The Mountain and The
A Traveling ExhibitionSeptember 19– October 24, 2015 Organized by Chris McGinnis Contributing Visual Artists and Poets: Rick Barot Patrick Bizzaro Robin Clarke Matthew Conboy Todd Davis Wesley Dunning Heather Green BA Harrington Chele Isaac Chris McGinnis Erika Osborne Josh Reiman Gwyneth Scally Meg Shevenock
In 1842 the geologist and land surveyor John C. Frémont led a prestigious expedition to explore the Rocky Mountain territory. In his travel log Frémont records an unlikely high‐altitude encounter with a bumblebee where he imagines each of them to be the first of their species ever to brave such geological extremes. This unlikely encounter is suggestive of America’s unique brand of landscape nationalism that has historically attempted to reconcile both expansionist and conservationist thought. Romantic descriptions of Frémont’s adventures were published in the Emigrant’s Guide to California and effectively united the interests of science and nature within the cultural framework of national inheritance. After all, “landscapes are culture before they are nature; constructs of the imagination projected onto wood and water and rock.”*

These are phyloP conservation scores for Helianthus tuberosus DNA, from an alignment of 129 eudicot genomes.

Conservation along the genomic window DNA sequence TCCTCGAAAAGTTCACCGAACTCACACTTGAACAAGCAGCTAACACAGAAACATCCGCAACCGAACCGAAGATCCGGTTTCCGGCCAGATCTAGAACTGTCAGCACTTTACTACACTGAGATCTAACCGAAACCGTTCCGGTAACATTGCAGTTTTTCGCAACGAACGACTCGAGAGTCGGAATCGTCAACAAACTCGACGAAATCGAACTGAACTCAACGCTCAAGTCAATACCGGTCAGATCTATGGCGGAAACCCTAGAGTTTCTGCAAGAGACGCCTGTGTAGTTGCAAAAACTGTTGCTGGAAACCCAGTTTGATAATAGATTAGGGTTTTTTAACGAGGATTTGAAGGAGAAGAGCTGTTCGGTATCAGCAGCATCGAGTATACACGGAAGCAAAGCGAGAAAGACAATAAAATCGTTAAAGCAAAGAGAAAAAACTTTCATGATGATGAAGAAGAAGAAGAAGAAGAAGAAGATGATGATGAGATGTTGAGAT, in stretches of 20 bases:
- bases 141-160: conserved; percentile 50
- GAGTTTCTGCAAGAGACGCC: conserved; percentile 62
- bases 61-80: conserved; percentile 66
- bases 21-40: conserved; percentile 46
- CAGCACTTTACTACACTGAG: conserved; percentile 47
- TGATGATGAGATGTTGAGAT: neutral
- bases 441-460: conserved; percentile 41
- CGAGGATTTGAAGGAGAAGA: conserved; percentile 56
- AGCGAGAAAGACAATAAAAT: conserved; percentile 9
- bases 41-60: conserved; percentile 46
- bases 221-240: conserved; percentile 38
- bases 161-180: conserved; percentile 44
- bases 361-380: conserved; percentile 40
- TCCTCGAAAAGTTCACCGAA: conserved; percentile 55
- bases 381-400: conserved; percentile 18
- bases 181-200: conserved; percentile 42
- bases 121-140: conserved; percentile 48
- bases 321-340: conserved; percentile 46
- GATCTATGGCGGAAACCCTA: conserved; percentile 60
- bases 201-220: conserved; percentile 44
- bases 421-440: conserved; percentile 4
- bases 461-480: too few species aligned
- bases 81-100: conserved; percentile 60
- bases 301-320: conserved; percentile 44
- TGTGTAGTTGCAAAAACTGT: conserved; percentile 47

The Mountain and the Bumblebee brings together selected works by contemporary artists and poets who confront broadly defined notions of landscape as both cultural icon and raw material. Working in a variety of media including photography, sculpture, painting, digital media, and poetic verse, featured artists maneuver the complex web of references contributing to our understanding of landscape. Scenes from Hollywood westerns about survey photographs and miniature paintings to highlight America’s often contradictory role as both steward and exploiter of the land.—Chris McGinnis
*Simon Schama, Landscape and Memory (New York: Alfred A. Knopf), 61.